I personally always put the quality of the clothes as the number one priority, and the Hype Brand clothing and bags are popular for a reason. Kids do put a lot of stock in street cred and Hype are still cool in 2022.
Black Friday Deals
Everyone loves a bargain and the Hype Blackout November has already started.
How does Hype fit?
Hype clothes comes up small so is not true to size, and they do not do free returns so is something to bear in mind when ordering online. They have a comprehensive size guide which is worth consulting before you purchase.
Where can I buy Hype Clothing?
Hype has a flagship London store and also one in Truro, and of course their online shop. The brand is also stocked in major retailers like Next, Amazon, Footaslyum, Sports Direct, DV8, Zalando, House of Fraser, Very, Asos, Topman and many more.
What is the Hype Logo?
The Hype clothing Logo is a simplistic script logo with a laurel circle, but there are many variations, but always the script style. Note the hype has no capital and a full stop.
Just Hype are not to be confused with US brand Only Hype.
Commitment to sustainability
In 2021 Hype partnered with environmental group Ecologi in an attempt to be more sustainable and reduce global greenhouse emissions in their production by planting a tree with each order placed.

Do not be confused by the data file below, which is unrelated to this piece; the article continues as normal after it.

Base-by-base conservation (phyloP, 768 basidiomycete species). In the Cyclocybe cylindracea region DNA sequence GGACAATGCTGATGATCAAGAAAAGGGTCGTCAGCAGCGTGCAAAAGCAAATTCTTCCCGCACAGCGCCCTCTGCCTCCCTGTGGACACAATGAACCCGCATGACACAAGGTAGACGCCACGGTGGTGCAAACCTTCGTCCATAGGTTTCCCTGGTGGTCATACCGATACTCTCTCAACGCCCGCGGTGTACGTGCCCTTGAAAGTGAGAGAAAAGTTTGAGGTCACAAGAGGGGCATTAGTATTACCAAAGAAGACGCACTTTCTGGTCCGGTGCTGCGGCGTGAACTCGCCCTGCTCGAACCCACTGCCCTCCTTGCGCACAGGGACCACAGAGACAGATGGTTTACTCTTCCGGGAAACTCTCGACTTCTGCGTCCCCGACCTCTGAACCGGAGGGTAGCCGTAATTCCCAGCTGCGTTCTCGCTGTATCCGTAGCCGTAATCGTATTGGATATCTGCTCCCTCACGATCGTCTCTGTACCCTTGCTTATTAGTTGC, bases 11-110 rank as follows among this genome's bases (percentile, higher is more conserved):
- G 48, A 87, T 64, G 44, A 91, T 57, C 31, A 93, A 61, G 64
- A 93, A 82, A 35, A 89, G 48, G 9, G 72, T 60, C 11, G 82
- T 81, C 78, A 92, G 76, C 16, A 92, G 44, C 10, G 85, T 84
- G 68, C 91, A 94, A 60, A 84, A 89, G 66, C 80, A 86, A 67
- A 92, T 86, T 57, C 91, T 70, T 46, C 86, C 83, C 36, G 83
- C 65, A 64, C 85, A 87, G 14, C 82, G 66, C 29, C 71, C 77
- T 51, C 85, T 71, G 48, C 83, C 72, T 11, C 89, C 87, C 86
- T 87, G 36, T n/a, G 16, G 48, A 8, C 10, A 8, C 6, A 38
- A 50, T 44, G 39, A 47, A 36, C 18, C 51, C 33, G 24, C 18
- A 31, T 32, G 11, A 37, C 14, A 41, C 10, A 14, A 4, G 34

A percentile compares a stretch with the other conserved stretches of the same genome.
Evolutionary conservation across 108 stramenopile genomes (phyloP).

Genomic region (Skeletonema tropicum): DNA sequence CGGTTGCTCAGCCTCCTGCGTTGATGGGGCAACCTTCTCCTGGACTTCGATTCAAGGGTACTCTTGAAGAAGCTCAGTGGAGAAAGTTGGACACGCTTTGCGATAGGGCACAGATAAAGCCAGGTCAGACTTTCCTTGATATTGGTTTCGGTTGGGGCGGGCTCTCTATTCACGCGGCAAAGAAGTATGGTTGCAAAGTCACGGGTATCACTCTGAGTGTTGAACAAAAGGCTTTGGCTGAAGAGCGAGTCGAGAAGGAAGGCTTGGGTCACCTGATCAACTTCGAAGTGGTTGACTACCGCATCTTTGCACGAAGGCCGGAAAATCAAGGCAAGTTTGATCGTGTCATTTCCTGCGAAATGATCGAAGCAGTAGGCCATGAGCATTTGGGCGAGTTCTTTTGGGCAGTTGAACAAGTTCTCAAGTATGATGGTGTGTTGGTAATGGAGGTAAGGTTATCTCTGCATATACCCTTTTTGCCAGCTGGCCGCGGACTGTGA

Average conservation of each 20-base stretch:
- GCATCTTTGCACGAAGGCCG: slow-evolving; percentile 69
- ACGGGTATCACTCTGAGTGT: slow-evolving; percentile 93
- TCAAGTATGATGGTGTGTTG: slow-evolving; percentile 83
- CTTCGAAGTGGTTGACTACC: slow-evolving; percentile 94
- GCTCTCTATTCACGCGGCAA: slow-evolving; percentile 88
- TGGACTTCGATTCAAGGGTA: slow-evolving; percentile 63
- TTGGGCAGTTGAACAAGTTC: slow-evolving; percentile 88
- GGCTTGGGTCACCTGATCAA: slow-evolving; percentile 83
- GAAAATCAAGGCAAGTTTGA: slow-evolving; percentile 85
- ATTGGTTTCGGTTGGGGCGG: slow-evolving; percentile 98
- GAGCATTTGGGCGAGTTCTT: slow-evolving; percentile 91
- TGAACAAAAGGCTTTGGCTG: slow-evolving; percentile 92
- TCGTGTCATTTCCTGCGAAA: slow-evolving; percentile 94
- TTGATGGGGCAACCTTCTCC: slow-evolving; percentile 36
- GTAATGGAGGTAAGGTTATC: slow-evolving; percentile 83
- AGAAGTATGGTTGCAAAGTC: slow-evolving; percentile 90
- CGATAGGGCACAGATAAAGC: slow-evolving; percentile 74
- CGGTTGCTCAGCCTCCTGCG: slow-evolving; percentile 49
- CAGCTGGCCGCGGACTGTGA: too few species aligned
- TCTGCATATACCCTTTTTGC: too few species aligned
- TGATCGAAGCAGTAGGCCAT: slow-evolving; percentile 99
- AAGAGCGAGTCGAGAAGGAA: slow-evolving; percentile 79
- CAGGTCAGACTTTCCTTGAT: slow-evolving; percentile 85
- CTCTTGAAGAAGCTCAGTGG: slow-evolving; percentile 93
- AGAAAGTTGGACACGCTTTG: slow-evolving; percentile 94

The brand aims to be fully sustainable by 2022, and also ensure their garment production is made in ethical factories.
What is Hype?
Hype is a social marketing strategy to build demand for a product through social media or publicity, usually for limited edition items, or at least giving that impression to promote FOMO – fear of missing out. In general, hype relates to extravagant claims, likely coming from the word hyperbole which is exaggerated statements like “this is the best water bottle ever. Fact.”
It’s often used in marketing for luxury goods, but more recently has been adopted by fast fashion and streetwear brands. Supreme not only build hype on products about to launch citing limited numbers but also have collaborations with luxury fashion brands to justify premium prices.